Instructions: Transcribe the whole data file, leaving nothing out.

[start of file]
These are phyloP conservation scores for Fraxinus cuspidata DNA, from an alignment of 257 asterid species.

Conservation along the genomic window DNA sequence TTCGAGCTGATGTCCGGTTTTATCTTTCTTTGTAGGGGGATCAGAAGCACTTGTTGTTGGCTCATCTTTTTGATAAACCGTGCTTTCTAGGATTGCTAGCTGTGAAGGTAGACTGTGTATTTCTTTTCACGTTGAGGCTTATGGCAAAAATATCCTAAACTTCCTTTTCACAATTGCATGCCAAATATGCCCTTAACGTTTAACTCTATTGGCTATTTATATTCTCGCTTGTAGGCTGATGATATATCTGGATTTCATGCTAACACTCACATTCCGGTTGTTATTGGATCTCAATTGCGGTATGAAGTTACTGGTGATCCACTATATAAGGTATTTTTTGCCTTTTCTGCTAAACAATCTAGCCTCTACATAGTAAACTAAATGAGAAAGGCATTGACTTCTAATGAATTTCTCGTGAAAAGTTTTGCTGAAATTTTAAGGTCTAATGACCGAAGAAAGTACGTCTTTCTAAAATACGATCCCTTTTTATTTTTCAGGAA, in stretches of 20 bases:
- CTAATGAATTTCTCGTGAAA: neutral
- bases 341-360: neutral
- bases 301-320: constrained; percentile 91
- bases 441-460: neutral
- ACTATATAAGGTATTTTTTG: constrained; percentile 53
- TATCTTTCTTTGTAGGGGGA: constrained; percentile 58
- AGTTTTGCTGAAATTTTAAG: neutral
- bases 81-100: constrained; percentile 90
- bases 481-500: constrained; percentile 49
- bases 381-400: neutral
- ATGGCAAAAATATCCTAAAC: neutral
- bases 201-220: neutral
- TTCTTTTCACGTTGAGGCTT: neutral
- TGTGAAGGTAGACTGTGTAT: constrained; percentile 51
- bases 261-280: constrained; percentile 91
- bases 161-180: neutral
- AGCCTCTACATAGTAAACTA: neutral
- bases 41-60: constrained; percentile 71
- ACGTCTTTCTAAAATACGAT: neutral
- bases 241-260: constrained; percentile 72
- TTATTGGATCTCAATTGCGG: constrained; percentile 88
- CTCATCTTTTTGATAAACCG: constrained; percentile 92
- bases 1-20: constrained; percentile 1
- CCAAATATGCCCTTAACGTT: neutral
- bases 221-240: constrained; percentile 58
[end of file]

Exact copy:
These are phyloP conservation scores for Fraxinus cuspidata DNA, from an alignment of 257 asterid species.

Conservation along the genomic window DNA sequence TTCGAGCTGATGTCCGGTTTTATCTTTCTTTGTAGGGGGATCAGAAGCACTTGTTGTTGGCTCATCTTTTTGATAAACCGTGCTTTCTAGGATTGCTAGCTGTGAAGGTAGACTGTGTATTTCTTTTCACGTTGAGGCTTATGGCAAAAATATCCTAAACTTCCTTTTCACAATTGCATGCCAAATATGCCCTTAACGTTTAACTCTATTGGCTATTTATATTCTCGCTTGTAGGCTGATGATATATCTGGATTTCATGCTAACACTCACATTCCGGTTGTTATTGGATCTCAATTGCGGTATGAAGTTACTGGTGATCCACTATATAAGGTATTTTTTGCCTTTTCTGCTAAACAATCTAGCCTCTACATAGTAAACTAAATGAGAAAGGCATTGACTTCTAATGAATTTCTCGTGAAAAGTTTTGCTGAAATTTTAAGGTCTAATGACCGAAGAAAGTACGTCTTTCTAAAATACGATCCCTTTTTATTTTTCAGGAA, in stretches of 20 bases:
- CTAATGAATTTCTCGTGAAA: neutral
- bases 341-360: neutral
- bases 301-320: constrained; percentile 91
- bases 441-460: neutral
- ACTATATAAGGTATTTTTTG: constrained; percentile 53
- TATCTTTCTTTGTAGGGGGA: constrained; percentile 58
- AGTTTTGCTGAAATTTTAAG: neutral
- bases 81-100: constrained; percentile 90
- bases 481-500: constrained; percentile 49
- bases 381-400: neutral
- ATGGCAAAAATATCCTAAAC: neutral
- bases 201-220: neutral
- TTCTTTTCACGTTGAGGCTT: neutral
- TGTGAAGGTAGACTGTGTAT: constrained; percentile 51
- bases 261-280: constrained; percentile 91
- bases 161-180: neutral
- AGCCTCTACATAGTAAACTA: neutral
- bases 41-60: constrained; percentile 71
- ACGTCTTTCTAAAATACGAT: neutral
- bases 241-260: constrained; percentile 72
- TTATTGGATCTCAATTGCGG: constrained; percentile 88
- CTCATCTTTTTGATAAACCG: constrained; percentile 92
- bases 1-20: constrained; percentile 1
- CCAAATATGCCCTTAACGTT: neutral
- bases 221-240: constrained; percentile 58